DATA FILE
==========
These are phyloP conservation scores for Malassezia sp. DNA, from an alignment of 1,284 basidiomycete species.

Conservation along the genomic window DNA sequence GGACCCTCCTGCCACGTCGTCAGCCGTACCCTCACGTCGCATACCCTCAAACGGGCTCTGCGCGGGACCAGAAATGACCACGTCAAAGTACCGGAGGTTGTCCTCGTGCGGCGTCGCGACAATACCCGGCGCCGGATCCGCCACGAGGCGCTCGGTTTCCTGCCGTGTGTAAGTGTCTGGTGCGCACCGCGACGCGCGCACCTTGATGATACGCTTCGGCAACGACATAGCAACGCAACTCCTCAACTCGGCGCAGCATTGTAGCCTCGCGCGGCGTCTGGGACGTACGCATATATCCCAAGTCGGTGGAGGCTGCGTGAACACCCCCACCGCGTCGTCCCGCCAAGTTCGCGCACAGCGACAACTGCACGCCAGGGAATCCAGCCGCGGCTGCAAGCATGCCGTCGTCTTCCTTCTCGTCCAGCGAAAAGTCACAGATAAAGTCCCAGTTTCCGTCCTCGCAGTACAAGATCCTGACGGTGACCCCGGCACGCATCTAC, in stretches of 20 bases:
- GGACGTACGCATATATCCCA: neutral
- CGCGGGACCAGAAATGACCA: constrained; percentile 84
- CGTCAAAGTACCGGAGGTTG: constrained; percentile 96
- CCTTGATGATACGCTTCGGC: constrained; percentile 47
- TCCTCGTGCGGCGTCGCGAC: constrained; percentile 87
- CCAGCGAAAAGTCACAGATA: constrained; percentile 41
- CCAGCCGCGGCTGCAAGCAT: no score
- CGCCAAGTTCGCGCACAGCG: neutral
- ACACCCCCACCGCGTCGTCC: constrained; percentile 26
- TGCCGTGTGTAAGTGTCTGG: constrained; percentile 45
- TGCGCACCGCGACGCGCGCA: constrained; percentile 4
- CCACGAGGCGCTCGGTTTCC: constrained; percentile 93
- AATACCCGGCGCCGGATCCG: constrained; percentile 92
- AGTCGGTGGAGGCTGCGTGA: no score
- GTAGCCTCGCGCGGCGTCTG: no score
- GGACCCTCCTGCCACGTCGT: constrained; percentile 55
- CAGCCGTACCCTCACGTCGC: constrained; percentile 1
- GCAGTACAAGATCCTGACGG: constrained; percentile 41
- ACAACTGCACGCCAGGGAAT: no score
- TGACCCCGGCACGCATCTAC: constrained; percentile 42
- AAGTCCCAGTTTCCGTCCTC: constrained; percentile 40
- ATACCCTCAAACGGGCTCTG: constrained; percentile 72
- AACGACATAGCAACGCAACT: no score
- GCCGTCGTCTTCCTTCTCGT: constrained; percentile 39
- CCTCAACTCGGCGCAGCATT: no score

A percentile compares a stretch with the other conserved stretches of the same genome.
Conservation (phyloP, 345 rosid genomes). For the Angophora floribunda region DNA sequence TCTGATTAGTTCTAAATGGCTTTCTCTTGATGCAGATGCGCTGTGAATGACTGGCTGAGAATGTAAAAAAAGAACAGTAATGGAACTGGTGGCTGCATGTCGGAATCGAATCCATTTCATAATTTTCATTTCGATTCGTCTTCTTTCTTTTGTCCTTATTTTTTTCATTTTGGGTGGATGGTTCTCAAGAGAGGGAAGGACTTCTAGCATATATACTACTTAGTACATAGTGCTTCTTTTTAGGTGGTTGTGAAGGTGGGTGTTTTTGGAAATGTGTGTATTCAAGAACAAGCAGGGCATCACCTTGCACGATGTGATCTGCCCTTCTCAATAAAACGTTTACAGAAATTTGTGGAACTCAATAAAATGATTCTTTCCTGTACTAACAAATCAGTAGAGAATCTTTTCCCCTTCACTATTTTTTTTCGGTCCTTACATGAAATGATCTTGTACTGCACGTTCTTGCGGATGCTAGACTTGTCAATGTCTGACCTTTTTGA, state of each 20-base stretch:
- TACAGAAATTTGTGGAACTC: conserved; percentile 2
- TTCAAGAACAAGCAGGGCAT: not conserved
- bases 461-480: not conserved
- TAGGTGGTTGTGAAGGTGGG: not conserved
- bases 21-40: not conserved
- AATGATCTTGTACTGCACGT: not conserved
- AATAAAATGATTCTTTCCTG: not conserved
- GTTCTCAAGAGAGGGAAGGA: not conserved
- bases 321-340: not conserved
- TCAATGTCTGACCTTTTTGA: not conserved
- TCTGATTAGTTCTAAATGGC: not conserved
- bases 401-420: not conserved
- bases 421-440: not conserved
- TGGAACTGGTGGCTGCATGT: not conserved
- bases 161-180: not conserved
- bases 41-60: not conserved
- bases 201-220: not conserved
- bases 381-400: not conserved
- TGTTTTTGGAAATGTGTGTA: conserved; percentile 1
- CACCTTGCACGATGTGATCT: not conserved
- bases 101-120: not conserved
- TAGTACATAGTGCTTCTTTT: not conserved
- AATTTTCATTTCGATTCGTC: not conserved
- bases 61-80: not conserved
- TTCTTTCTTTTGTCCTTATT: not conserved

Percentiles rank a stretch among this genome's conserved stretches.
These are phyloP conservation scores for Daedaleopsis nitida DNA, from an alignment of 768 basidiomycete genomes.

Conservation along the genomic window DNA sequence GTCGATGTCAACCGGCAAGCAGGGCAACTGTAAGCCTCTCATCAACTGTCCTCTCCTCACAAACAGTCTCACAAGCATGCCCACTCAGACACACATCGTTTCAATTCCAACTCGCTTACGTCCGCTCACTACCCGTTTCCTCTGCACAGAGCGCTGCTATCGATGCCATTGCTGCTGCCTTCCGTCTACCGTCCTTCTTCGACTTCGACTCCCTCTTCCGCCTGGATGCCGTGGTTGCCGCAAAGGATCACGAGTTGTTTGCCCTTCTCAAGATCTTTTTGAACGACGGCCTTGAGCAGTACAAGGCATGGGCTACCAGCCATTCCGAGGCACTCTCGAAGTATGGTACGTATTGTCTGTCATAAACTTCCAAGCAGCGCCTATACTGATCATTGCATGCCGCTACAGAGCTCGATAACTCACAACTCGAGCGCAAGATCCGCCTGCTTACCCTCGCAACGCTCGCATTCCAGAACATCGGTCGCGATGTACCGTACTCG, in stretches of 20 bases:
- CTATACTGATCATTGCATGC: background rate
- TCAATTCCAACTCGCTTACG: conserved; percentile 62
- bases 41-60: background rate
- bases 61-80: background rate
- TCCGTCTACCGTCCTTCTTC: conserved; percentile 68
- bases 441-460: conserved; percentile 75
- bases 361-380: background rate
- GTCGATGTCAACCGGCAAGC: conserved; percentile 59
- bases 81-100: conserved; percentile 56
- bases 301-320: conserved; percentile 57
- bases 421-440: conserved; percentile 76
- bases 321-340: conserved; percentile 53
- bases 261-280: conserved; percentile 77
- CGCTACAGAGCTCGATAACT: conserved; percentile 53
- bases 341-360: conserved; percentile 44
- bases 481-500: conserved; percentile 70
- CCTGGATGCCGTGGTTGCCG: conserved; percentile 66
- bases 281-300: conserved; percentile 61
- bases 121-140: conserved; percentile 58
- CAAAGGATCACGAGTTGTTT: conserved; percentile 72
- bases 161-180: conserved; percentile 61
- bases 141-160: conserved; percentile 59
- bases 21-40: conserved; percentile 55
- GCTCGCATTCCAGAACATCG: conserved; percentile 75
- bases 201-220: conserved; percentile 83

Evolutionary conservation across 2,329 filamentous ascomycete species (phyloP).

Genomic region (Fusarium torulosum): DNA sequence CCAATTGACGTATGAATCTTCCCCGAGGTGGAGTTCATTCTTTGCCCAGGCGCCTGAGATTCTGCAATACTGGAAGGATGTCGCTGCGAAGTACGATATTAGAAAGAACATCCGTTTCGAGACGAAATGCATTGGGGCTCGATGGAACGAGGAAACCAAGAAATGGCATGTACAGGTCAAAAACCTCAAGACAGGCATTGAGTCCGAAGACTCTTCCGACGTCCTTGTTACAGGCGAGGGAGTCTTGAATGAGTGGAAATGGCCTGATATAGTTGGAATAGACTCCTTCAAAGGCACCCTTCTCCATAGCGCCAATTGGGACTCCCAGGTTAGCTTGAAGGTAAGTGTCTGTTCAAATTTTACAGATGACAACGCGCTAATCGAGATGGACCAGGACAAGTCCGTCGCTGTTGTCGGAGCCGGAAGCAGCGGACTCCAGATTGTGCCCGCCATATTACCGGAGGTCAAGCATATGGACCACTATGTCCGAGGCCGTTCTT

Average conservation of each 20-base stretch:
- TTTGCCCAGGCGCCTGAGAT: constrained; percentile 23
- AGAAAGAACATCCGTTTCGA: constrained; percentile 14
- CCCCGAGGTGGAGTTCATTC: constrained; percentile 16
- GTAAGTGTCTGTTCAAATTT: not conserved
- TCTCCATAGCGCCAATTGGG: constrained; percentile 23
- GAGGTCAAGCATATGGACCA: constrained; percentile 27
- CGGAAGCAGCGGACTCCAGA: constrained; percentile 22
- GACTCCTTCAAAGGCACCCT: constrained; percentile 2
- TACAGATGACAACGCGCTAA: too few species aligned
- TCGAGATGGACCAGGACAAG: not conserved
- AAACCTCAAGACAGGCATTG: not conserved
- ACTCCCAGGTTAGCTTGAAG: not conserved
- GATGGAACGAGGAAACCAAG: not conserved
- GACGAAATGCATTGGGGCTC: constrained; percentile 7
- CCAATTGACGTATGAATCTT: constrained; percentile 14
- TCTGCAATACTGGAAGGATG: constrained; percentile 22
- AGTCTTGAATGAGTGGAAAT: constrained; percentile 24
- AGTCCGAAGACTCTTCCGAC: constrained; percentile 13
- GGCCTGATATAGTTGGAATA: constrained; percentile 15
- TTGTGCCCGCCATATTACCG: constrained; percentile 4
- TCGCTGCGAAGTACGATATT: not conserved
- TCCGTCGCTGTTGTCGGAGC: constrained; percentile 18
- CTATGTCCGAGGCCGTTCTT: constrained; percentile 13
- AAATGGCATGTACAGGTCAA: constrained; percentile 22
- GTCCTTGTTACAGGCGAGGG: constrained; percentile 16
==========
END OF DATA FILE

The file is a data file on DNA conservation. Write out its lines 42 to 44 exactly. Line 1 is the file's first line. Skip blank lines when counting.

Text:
- bases 421-440: not conserved
- TGGAACTGGTGGCTGCATGT: not conserved
- bases 161-180: not conserved